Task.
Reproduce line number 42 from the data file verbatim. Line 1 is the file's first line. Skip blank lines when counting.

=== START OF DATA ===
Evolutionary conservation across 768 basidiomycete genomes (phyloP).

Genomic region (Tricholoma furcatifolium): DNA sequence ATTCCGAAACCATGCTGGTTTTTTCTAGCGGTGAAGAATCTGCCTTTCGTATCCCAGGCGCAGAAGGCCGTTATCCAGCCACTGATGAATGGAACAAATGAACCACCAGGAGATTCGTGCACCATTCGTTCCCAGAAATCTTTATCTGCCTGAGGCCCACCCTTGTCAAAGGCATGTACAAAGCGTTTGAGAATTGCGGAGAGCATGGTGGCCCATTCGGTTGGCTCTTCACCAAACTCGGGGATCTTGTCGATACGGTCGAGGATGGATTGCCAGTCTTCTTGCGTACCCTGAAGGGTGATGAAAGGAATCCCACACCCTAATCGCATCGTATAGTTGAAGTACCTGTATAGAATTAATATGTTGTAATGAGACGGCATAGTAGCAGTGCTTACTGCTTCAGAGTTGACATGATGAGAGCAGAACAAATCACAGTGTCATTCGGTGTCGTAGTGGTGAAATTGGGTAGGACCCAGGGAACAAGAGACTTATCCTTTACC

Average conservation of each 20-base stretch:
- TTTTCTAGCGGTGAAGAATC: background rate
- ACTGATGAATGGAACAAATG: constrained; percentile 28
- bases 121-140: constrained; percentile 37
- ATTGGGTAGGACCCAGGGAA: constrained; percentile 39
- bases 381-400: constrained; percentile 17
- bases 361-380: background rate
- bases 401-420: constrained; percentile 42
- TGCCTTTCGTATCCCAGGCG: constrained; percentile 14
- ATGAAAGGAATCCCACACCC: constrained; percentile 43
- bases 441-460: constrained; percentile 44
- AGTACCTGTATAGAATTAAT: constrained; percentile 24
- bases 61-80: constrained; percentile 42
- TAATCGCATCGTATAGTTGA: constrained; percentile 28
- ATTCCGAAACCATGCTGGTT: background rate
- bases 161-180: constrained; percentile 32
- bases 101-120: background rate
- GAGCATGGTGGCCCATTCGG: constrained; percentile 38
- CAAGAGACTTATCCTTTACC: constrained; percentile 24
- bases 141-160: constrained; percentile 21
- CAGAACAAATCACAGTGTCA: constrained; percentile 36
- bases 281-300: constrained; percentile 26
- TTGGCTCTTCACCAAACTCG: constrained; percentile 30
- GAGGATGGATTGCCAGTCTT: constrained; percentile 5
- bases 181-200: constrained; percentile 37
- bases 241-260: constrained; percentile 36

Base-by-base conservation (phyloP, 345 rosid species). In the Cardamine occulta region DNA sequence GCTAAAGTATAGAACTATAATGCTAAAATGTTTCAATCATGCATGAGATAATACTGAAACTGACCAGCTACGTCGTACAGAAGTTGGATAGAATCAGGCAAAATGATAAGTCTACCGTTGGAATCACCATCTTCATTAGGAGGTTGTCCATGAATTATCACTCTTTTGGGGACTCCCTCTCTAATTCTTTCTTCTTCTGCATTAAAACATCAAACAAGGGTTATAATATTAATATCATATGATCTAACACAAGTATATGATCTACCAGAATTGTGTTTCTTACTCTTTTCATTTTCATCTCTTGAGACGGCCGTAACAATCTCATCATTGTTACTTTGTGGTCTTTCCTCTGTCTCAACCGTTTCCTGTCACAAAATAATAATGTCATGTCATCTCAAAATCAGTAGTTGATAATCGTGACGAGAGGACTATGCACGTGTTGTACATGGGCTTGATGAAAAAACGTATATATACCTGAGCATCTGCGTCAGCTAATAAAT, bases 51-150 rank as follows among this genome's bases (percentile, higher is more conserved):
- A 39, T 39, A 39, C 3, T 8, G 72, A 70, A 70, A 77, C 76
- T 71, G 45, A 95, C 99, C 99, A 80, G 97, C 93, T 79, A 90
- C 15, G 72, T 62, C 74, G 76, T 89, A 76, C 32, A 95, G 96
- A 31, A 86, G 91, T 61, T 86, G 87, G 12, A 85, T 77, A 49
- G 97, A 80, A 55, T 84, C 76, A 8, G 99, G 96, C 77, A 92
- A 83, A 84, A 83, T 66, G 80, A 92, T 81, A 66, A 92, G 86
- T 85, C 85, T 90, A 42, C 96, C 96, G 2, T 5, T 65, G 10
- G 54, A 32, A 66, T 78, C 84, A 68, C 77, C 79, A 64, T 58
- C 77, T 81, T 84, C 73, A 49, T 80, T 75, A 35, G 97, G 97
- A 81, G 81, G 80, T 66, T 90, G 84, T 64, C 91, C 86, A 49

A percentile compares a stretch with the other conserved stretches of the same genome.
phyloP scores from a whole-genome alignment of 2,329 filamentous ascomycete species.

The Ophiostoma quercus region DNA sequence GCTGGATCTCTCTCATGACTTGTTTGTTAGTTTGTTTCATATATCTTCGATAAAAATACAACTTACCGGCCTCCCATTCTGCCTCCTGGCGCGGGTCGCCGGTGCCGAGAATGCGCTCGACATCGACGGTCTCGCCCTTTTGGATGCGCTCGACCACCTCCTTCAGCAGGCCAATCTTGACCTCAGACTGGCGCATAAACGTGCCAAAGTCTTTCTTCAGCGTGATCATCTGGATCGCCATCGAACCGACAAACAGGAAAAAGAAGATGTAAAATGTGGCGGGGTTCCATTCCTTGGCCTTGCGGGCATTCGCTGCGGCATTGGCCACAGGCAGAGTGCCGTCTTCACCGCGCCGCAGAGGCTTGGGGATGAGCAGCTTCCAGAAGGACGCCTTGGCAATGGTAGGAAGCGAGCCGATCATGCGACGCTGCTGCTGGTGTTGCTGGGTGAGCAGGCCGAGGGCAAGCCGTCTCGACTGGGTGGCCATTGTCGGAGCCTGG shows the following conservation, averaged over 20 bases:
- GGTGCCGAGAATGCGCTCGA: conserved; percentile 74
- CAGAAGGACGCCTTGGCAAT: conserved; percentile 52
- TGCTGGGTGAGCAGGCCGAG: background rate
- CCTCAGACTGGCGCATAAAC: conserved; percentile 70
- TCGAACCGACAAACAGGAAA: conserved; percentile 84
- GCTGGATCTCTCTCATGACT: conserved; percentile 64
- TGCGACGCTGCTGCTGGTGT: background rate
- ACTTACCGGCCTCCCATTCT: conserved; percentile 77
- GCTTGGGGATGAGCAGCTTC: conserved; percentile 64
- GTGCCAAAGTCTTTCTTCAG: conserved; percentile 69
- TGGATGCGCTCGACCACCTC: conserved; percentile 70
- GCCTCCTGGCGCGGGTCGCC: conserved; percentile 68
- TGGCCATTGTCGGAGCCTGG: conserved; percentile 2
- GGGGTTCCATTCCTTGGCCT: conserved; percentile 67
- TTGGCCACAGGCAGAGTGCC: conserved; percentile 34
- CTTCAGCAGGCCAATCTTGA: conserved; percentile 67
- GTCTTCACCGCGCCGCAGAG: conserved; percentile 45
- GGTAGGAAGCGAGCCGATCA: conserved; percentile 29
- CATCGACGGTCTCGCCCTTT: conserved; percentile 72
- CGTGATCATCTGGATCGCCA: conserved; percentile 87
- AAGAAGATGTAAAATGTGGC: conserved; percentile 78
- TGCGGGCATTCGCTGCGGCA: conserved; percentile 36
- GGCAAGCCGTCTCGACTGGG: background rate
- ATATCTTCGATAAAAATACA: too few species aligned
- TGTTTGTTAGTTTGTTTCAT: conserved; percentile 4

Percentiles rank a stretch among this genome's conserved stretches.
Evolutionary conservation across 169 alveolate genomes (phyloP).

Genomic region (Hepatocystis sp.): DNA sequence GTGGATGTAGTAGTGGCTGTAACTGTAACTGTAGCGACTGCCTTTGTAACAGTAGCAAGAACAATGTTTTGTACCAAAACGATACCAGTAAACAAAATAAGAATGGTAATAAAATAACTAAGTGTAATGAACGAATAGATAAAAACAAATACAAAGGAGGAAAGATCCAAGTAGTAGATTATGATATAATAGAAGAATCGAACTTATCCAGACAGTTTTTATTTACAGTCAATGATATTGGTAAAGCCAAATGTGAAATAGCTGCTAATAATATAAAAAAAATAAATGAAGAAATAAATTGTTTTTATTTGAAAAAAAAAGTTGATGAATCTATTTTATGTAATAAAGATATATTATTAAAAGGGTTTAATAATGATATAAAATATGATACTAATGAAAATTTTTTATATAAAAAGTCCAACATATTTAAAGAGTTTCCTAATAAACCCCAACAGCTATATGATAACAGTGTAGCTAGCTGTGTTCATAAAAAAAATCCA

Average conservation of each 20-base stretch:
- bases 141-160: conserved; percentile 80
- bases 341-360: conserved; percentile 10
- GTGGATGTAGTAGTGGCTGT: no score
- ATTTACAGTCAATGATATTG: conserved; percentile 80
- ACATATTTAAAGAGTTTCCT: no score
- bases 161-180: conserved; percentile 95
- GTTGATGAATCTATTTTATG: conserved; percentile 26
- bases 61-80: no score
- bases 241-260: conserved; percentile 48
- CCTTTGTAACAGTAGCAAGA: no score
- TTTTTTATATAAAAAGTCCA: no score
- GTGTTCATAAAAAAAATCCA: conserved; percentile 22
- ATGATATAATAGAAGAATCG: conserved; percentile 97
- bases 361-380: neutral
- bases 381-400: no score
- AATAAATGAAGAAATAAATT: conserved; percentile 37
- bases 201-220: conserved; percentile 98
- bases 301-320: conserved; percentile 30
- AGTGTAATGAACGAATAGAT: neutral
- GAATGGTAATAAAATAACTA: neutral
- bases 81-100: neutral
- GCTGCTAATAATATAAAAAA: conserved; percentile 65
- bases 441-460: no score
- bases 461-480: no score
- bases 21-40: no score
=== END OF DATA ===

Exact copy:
The Ophiostoma quercus region DNA sequence GCTGGATCTCTCTCATGACTTGTTTGTTAGTTTGTTTCATATATCTTCGATAAAAATACAACTTACCGGCCTCCCATTCTGCCTCCTGGCGCGGGTCGCCGGTGCCGAGAATGCGCTCGACATCGACGGTCTCGCCCTTTTGGATGCGCTCGACCACCTCCTTCAGCAGGCCAATCTTGACCTCAGACTGGCGCATAAACGTGCCAAAGTCTTTCTTCAGCGTGATCATCTGGATCGCCATCGAACCGACAAACAGGAAAAAGAAGATGTAAAATGTGGCGGGGTTCCATTCCTTGGCCTTGCGGGCATTCGCTGCGGCATTGGCCACAGGCAGAGTGCCGTCTTCACCGCGCCGCAGAGGCTTGGGGATGAGCAGCTTCCAGAAGGACGCCTTGGCAATGGTAGGAAGCGAGCCGATCATGCGACGCTGCTGCTGGTGTTGCTGGGTGAGCAGGCCGAGGGCAAGCCGTCTCGACTGGGTGGCCATTGTCGGAGCCTGG shows the following conservation, averaged over 20 bases: